I’m reminded today to meet Jesus where I am and to love the place He has planted me.







Watch What I’ll Do

Did ya miss me? I skipped blogging yesterday. It was bound to happen at some point in these 25 days. Finals week is creeping up on me, y’all. Also I chose to spend time cheering on the ACC champions and the Steelers, so blogging just didn’t happen in the past 24 hours.

I was planning to write on something else but I’ve changed my mind. I had a God-moment today and I want to tell you the story of what happened. This is the kind of thing that I would normally call my mom about, but instead I’m going to share it with all of y’all.

Wheaton does this Christmas outreach called Angel Tree. Students pick the name and gift request of a child whose parents are in prison. On each tag is a note from the parent. Most of them read something along the lines of “mommy/daddy loves you! I’m so proud of you. I’m sorry I can’t be there this Christmas.” It’s okay if you need to take a minute to imagine what it would be like to be separated in that way from your family on Christmas. Let your heart break for these families for a minute. I needed a minute when I was reading them.

I saw Jesus as I read these notes. But wait, it gets better.

I ended up picking out two girls, a three year old and a ten year old. It gave me an excuse to wander into the children’s clothing section and pick out the sparkliest pink sweater I could find. But that’s not the point. After trips to a sketchy Wal-Mart and Target, I brought my gifts back to the Office of Christian Outreach to wrap and return them.

That’s where Jesus met me today.

After wrapping one of the gifts, I took it over to the desk coordinator. She commented on my wrapping and we talked for a second about how much life it gives us to really care about these presents and kids. Then, with tears in her eyes, she asked if I had time to listen to a story.

When they had first set up the table in Lower Beamer, a girl came over and asked for an Angel tag. After being handed one, the girl burst into tears. Running around the table, the woman embraced her. She asked what was wrong, head spinning with reasons this girl would be so visibly upset by the Angel tree. Choking back sobs, she said that she had been a recipient of an Angel Tree gift when she was little. She said that it had changed her life. She told the woman that it was so amazing to give back to something when she so tangibly knew that it would make a difference.

Through my own tears, I managed a quiet “wow.”

I realized right then that this girl saw something about Jesus that we all so easily miss. These are the type of places where God likes to move. Jesus calls us to move in obedience, but the things he calls us to do often seem small and insignificant. We wonder if what we do even matters. The things that no one sees. The things that aren’t ending poverty, world hunger, or drawing millions to Christ. What do we do when obedience looks like writing a paper, buying someone a meal, wrapping a Christmas present, starting a conversation, or giving a hug?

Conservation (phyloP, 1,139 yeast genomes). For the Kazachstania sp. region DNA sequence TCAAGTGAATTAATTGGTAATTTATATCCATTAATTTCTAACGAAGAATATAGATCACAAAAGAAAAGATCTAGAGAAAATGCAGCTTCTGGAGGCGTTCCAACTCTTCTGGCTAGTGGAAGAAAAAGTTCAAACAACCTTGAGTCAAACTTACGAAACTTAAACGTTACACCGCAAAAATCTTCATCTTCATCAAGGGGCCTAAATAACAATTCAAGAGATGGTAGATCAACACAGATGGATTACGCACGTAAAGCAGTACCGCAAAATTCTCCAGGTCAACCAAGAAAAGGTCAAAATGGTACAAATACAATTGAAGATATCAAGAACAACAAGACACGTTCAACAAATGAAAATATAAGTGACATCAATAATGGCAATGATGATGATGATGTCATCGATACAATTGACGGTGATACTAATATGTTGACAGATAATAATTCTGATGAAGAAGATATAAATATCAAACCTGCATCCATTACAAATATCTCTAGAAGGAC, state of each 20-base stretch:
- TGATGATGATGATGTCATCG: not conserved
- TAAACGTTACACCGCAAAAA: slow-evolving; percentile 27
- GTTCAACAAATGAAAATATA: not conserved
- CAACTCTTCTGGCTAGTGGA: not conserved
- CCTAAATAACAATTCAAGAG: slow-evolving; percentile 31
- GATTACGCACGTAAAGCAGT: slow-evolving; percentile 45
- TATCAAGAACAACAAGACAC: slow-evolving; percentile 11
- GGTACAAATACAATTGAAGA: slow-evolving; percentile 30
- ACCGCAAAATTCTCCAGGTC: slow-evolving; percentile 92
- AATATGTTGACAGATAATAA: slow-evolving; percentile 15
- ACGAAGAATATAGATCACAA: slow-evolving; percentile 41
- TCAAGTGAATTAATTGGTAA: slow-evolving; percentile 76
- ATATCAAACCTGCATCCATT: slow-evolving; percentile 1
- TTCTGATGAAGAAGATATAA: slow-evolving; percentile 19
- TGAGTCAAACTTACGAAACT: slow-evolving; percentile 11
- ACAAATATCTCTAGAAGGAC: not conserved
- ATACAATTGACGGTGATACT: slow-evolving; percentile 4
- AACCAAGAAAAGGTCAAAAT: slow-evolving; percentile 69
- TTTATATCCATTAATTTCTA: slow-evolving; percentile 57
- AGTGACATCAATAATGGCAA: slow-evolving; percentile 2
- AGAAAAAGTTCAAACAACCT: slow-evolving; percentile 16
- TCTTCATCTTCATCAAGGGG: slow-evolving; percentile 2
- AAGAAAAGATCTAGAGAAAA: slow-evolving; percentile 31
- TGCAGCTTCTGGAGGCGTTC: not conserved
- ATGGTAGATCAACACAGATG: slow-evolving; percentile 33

We talk a lot about calling here at Wheaton and while I think God can (and does) call people to crazy amazing things, I think we miss what He’s often doing when we look past the small things. Because even in the remotest, unreached places in the world, obedience often still looks like life. It looks like washing dishes, making space to listen, and offering up whatever we have to Jesus.

Just like the widow’s mite. Just like the loaves and fish.

How often do I look at the world like the disciples: “There is a boy here who has five barley loaves and two fish, but what are they for so many?” All I have to do is look at the needs of the world, or even just the people around me, and what I’m doing seems so insignificant. What is good is buying a pink sweater when there are millions of children that are starving, orphaned, and lonely? I feel like a child looking up at her daddy, asking how he can use this small offering I’m holding up. Can you even use this?

I imagine God smiles and shakes his head when we ask that. I can hear Jesus’ loving tone echo in my ears, telling the disciples to “have the people sit down.” He says to us: it’s enough. It’s enough for His power. He’s so pleased with our obedient hearts with the little we’ve been entrusted. He tells us to sit down and watch what He’ll do. All we are called to is to give what we have in obedience. We are called to make our block and He’s the one who makes it a winning play. We give our loaf and our fish and He’s the one who feeds the multitudes.

“So the men sat down, about five thousand in number. Jesus then took the loaves, and when he had given thanks, he distributed them to those who were seated. So also the fish, as much as they wanted.” John 6:10-11 (full story)

And He whispers to our hearts again, just be obedient. Give me what you have and watch what I will do.


Hanging with the Stars